Sparesbox Blog

The Renault Alpine A110 is a Confusing Proposition

By Liam Ridings

Tue Dec 19 2017

Renault have given the Alpine brand a second lease at life, confirming they would sell the all-new Renault Alpine A110 in Australia from June 2018.

First, don’t expect to see many Alpine A110’s on local roads, the A110 will be a rarity at best.

Renault Alpine A110

 

Renault’s controversial decision to sell the A110 without side protection air bags means that the car will be limited to just 100 units per year in keeping with the Voluntary Code of Practice set forth by the Federal Chamber of Automotive Industries.

2017 - ALPINE A110 drive tests in Aix-en-Provence region

 

The French manufacturer are yet to confirm a local sale price for the A110, however, Renault Australia managing director Andrew Moore hinted that buyers should expect the fork out around $90,000-$100,000 for the privilege of owning one.

2017 - ALPINE A110 drive tests in Aix-en-Provence region

 

The A110 will be powered by a Renault developed 1.8-litre inline four-cylinder petrol engine and mated to a bespoke seven-speed dual clutch transmission. Renault states that the A110 will accelerate from a standstill to 100km/h in 4.5-seconds and hit an electronically limited top speed of 250km/h.

2017 - ALPINE A110 drive tests in Aix-en-Provence region

 

According to Renault Australia, interest for the A110 is very high with Andrew Moore confirming that some buyers had already laid down money before driving the car.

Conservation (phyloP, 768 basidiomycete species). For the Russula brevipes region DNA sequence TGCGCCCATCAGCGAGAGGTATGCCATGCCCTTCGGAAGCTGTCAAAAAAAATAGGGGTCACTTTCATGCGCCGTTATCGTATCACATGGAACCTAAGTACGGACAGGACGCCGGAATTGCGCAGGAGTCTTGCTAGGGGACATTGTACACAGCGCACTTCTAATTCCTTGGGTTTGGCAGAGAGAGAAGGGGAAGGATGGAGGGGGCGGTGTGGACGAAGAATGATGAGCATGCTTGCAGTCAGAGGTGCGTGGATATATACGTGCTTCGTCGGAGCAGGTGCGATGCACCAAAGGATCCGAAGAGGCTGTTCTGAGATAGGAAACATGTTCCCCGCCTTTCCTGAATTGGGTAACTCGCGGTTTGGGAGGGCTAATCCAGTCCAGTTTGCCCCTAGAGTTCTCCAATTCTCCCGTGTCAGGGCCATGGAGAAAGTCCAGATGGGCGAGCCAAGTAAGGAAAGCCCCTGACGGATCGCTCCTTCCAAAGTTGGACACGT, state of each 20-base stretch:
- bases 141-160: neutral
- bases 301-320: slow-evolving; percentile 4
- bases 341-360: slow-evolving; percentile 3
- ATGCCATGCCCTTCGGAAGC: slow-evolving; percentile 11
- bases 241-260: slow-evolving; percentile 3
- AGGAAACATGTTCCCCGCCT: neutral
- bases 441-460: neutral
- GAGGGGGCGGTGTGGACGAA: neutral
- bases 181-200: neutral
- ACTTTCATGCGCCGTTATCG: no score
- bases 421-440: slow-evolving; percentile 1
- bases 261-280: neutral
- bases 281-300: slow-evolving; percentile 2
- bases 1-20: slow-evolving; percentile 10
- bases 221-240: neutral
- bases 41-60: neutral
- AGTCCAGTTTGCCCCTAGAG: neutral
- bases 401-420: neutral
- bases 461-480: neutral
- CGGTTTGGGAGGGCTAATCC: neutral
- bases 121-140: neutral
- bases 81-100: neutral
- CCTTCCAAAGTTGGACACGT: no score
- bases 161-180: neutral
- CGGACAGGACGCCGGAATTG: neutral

“We’ve probably had slightly higher interest than anticipated at this point. I think the fact that customers have walked into dealers and said, ‘we want to order the car’ and put down a deposit with what isn’t actually the official dealer network, speaks highly.” Moore also stated that; “So far, we’ve got deposits on around 10 vehicles.”

2017 - ALPINE A110 drive tests in Aix-en-Provence region

 

Moore says that interest for the A110 has been an eclectic mix of die-hard Renault Sport fans and those looking for a unique alternative to entry-level sports cars such as the Porsche 718.

The A110’s classic rear-drive, mid-engine sports car setup means that the quirky French Coupe should appeal to driving purists, but we’re not so sure. Alpine’s decision to fit all models with a dual-clutch automatic transmission in lieu of a traditional, driver-centric manual box is likely to put off a number of prospective buyers.

 

Images Courtesy of Alpine